GO RU! JPEGMAFIA’s “All My Heroes Are Cornballs” is a Collage of Audial Brilliance - WRSU - The Voice of Rutgers
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JPEGMAFIA’s “All My Heroes Are Cornballs” is a Collage of Audial Brilliance

Baltimore-based rapper and producer JPEGMAFIA stitches together sonic vignettes on his new album All My Heroes Are Cornballs. On his third studio release, Peggy’s songs completely wash over the listener. From the start, All My Heroes Are Cornballs provides both thunderously raw and delicately smooth ideas that seamlessly juxtapose in a paradoxically complementary way. 

Beginning with “Jesus Forgive Me, I Am a Thot,” the album starts off on a dazzling note with Peggy rapping over soft, plucky synths that eventually evolve into compressed drums and antagonistic shouting. Pristine autotuned crooning enters the mix soon after, adding more flair and personality to the track. The song’s balance of the subdued and hostile is nothing short of impressive, and signals JPEGMAFIA’s approach to the rest of the album.

As one song flows into the next continuously, the creativity of the instrumentals shine. The distorted guitar lead on “Beta Male Strategies,” the chopped-up punk meltdown in the second half of “Kenan vs. Kel,” and the explosive “JPEGMAFIA TYPE BEAT” interlude all display JPEGMAFIA at his most raw and hard-hitting. Not too far off from the abrasive nature of his 2018 album Veteran, these tracks feel like classic Peggy.

His use of unusual sounds and drum arrangements show more influence from other artists and sounds than ever before. The wall of synths and hypnotic kick drum pattern on the first half of “Rap Grow Old & Die x No Child Left Behind” are reminiscent of the heat-fueled textures of Boards of Canada’s Geogaddi.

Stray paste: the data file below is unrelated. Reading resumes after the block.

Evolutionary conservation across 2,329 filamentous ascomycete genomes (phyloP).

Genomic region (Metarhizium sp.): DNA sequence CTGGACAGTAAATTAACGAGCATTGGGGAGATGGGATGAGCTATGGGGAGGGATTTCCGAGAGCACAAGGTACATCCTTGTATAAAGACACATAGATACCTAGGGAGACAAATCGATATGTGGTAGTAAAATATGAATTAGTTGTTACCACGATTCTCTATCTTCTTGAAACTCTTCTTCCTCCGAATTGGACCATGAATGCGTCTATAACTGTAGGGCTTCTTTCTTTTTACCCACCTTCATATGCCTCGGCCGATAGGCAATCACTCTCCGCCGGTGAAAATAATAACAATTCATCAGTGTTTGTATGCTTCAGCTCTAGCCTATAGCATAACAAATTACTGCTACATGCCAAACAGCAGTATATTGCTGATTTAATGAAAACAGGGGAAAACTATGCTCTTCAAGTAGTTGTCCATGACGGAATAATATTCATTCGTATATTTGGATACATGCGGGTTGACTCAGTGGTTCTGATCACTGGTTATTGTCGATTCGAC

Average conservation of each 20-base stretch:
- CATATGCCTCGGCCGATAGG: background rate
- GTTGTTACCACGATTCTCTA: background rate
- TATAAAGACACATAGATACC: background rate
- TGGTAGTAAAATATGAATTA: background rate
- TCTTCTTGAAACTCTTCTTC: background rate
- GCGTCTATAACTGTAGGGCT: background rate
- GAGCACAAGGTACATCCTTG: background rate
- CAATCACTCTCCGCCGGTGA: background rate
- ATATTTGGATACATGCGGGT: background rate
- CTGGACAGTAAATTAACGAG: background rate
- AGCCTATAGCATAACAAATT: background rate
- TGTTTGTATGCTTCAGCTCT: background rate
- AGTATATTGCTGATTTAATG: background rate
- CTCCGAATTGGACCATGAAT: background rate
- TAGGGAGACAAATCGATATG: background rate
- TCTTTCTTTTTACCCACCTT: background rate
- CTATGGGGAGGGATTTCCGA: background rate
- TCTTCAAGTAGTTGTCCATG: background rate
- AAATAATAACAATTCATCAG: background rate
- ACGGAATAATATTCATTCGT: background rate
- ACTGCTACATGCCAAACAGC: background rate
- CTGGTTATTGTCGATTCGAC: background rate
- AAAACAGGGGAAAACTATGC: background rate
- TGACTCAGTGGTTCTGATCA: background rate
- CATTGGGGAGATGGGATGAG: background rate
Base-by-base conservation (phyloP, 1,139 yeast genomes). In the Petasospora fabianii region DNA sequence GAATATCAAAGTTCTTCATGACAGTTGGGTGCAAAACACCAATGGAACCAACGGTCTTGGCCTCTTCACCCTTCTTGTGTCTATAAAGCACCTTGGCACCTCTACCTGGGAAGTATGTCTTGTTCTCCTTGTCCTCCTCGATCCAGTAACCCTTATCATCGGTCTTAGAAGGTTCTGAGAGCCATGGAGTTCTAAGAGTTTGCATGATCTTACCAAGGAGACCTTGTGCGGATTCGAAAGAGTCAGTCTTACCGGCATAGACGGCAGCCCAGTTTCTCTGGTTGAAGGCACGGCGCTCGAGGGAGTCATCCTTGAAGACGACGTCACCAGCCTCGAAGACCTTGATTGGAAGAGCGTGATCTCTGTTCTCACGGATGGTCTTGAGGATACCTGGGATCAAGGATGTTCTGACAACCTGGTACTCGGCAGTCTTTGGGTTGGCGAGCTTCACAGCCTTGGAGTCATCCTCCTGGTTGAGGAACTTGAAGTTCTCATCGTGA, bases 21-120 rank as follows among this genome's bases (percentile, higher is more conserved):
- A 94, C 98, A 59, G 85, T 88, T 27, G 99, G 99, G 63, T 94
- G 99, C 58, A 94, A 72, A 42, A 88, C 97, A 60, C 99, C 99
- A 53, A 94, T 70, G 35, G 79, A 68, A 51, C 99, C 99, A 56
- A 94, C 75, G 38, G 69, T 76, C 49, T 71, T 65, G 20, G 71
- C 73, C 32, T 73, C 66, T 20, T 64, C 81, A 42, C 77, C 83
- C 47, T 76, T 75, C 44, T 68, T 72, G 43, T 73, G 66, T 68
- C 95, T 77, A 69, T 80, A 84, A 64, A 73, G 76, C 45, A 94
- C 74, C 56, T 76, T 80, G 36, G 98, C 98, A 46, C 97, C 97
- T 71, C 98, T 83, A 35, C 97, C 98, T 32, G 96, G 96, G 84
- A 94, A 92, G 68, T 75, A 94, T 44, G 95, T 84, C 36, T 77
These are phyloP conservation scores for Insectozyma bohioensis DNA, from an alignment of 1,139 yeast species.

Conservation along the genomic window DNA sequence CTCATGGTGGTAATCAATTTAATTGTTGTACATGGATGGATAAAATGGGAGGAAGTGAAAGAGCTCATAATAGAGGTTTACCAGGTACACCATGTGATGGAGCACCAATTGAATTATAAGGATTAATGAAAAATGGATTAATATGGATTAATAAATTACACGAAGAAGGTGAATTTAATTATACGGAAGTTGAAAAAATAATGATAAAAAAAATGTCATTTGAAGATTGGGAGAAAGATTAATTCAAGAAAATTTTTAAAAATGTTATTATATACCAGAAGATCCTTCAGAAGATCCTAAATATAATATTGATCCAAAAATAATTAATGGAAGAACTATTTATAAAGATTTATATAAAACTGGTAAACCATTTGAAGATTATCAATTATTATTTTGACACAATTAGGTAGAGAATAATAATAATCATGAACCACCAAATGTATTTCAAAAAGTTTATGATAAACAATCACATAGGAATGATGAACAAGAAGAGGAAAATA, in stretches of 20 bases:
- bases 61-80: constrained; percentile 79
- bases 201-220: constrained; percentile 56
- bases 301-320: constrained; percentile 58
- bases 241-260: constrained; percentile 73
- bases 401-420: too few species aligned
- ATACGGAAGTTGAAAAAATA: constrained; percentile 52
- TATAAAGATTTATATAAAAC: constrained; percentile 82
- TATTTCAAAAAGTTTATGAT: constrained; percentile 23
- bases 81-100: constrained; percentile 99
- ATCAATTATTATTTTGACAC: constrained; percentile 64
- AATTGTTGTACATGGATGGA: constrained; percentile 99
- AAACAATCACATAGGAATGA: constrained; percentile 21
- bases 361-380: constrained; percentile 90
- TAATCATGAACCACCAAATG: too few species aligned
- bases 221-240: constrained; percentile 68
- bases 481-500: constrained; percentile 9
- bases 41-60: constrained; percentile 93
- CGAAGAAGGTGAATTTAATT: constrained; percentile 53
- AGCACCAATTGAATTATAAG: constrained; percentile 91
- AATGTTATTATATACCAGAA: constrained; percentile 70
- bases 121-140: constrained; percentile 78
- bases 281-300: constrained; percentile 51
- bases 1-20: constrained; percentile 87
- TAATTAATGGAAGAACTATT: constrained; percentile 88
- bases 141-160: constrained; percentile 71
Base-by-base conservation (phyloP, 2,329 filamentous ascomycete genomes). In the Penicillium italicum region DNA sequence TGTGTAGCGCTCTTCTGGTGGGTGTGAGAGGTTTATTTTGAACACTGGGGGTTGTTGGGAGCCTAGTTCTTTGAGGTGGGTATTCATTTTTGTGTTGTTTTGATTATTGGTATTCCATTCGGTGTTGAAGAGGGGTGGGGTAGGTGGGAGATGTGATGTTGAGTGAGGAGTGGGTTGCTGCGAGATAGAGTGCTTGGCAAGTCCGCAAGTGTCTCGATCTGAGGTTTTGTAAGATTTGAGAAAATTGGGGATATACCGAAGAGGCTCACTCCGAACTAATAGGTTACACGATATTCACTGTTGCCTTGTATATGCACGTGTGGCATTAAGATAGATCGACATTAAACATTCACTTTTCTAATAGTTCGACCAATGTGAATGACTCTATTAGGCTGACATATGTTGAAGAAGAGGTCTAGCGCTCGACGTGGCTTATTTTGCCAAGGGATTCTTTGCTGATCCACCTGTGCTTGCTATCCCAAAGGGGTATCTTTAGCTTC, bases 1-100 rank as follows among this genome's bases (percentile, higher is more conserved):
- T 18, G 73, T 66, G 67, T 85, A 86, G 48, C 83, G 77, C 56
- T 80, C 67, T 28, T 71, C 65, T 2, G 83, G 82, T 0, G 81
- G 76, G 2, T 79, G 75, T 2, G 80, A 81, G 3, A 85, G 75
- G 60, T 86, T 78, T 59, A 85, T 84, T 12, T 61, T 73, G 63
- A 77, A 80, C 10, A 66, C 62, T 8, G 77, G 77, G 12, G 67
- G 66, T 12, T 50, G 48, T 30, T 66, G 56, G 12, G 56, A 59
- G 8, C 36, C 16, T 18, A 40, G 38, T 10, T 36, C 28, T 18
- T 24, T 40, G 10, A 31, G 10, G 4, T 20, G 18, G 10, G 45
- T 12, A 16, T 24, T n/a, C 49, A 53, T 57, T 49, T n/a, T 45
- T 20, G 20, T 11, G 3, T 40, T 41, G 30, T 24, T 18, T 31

However, what really makes All My Heroes Are Cornballs a turning point in JPEGMAFIA’s sound is the subtle reveal of the album’s more lush and soothing instrumentals, along with some of his most reflective lyricism. On “Free the Frail” and “Post Verified Lifestyle,” Peggy croons and raps about his quick exposure to hip-hop fame and reveals himself at his most vulnerable. 

However, on some of the other tracks on the album, Peggy contrasts some of his smoothest instrumentals with his most boastful lyrics. “Grimy Waifu” features Peggy romanticizing his gun over a light beat that features acoustic guitar and smooth-yet-roaring bass. The instrumental isn’t too far off from something that may appear on Frank Ocean’s Blonde. On “BBW,” which stands for “Black Brian Wilson,” and not “Big Beautiful Women,” he compares himself to the Beach Boys mastermind. 

On “DOTS FREESTYLE MIX,” Peggy takes his playful freestyle bars from the first episode of Kenny Beats’ “The Cave” YouTube series, and copy-and-pastes them over a melodic, twinkling beat that transitions into a gorgeous chiming bell sequence. The album ends with “Papi I Missed U,” in which he reflects on his career and redeclares himself as the “left-wing Hades” over an ominous and cryptic beat. 

Don’t let the ironic internet-humor titles leave with you with the impression that JPEGMAFIA’s new album is nothing short of a tour-de-force. Despite a couple of interludes that don’t really feel like listenable tracks on their own, All My Heroes Are Cornballs is JPEGMAFIA’s most consistent album yet, and is one of the best hip-hop and electronic albums of the year. It perfectly encapsulates the hectic energy of hip-hop in the internet era. The first listen may feel like sensory overload, so multiple listens are necessary in order for the album to unpack all of its ideas in a comprehensible fashion.

Best Tracks: “Jesus Forgive Me, I Am a Thot,” “Kenan vs. Kel,” “Free the Frail”

Least Favorite Track: “Lifes Hard, Here’s a Song About Sorrel”

Rating: 9/10

Review By: A.J. Frigoletto